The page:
Alex McAlvay and collaborators
Globally, we face unprecedented and interconnected challenges related to nutritional insecurity, climate change, and agrobiodiversity loss. Wheat, barley, and other small grains face substantial yield losses under all climate change scenarios. In the past, many grain fields in parts of Africa, Europe, and Asia looked more like wild grasslands, with mixtures of different species of wheat, barley, rye, and/or other crops. This practice of growing mixed grains, also called “maslins,” persists, and may represent a risk-management strategy for coping with climate variability. This practice has been replaced by monocropping in most areas, due to an emphasis on uniform breeder’s varieties.
Through funding from the Rockefeller Foundation and Atkinson Center for Sustainability, we are working to investigate and revitalize mixed farming practices in Ethiopia, Georgia, and Lebanon, countries that are already experiencing the impacts of climate change through altered drought cycles and range expansion of pests.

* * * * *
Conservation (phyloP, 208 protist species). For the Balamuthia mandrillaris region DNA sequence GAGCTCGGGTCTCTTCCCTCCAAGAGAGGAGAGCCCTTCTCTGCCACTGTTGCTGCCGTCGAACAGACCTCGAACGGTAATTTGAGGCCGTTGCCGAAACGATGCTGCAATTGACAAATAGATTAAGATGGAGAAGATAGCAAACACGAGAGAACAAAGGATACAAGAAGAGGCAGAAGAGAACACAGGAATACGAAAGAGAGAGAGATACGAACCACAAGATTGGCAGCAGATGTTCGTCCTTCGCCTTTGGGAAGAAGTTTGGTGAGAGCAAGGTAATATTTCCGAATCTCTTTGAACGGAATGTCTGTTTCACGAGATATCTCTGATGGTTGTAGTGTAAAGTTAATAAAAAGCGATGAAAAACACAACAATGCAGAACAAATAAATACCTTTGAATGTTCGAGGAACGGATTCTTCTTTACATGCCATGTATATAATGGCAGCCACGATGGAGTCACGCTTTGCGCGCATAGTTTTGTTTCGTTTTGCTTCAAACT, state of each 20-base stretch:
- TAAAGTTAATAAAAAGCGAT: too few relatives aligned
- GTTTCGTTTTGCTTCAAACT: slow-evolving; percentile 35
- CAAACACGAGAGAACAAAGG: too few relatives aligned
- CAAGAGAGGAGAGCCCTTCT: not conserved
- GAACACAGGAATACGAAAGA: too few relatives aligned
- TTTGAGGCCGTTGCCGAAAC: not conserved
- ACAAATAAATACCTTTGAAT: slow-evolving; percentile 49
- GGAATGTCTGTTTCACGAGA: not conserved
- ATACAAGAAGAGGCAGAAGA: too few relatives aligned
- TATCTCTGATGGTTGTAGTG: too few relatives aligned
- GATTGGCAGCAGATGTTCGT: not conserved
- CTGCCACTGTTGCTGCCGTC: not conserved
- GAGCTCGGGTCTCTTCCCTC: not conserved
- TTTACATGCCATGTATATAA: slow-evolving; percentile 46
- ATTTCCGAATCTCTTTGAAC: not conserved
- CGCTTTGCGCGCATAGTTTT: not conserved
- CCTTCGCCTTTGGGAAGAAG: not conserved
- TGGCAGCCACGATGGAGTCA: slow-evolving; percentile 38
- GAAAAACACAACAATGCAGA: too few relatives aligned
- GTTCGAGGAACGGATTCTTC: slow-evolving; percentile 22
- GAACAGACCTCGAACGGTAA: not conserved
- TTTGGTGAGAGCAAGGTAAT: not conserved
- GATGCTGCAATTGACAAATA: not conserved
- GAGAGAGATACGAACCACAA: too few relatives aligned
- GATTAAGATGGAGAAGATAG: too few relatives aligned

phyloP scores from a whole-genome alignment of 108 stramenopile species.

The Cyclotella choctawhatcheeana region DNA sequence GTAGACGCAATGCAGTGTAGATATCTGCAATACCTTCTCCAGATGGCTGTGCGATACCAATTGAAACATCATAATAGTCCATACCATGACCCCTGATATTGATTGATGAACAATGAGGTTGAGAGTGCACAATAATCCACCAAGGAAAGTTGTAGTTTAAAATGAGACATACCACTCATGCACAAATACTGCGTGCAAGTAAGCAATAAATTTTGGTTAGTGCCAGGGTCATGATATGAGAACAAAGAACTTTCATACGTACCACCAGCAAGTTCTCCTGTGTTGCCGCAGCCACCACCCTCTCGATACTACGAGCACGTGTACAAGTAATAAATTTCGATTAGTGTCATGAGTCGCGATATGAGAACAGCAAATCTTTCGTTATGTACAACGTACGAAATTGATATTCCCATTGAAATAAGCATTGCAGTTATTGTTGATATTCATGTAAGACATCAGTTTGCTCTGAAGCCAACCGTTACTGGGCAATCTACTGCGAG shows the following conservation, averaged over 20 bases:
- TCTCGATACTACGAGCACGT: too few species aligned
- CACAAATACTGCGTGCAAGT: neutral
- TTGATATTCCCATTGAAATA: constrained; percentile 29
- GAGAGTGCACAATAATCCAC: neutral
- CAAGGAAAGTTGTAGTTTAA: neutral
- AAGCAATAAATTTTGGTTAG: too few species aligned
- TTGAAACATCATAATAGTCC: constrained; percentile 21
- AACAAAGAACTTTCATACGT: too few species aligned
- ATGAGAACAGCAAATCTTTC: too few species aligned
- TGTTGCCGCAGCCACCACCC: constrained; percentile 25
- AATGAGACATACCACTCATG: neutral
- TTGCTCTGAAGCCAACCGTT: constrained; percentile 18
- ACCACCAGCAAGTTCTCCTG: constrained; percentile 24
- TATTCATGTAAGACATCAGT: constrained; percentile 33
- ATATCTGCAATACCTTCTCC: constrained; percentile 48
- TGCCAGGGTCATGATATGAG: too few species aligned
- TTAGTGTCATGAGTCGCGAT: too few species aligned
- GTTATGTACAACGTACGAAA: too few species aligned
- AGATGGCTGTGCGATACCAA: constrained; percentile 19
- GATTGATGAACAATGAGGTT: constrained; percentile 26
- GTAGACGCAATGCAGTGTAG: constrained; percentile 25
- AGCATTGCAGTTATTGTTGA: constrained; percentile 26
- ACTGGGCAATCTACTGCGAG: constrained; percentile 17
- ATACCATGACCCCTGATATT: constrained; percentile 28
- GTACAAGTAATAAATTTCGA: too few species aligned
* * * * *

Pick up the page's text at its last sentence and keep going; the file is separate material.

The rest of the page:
WIRED: This Ancient Grain-Sowing Method Could Be Farming’s Future
Cornell Chronicle: Ancient farming strategy holds promise for climate resilience
Ambrook Research: Maslins, a Method of Planting Grains You’ve Probably Never Heard of
Yale Environment Review: Imagining the future of food with ancient answers
A mixture of wheat and barley varieties grown together by a farmer in South Wollo, Ethiopia.
Map of historical and present grain mixtures.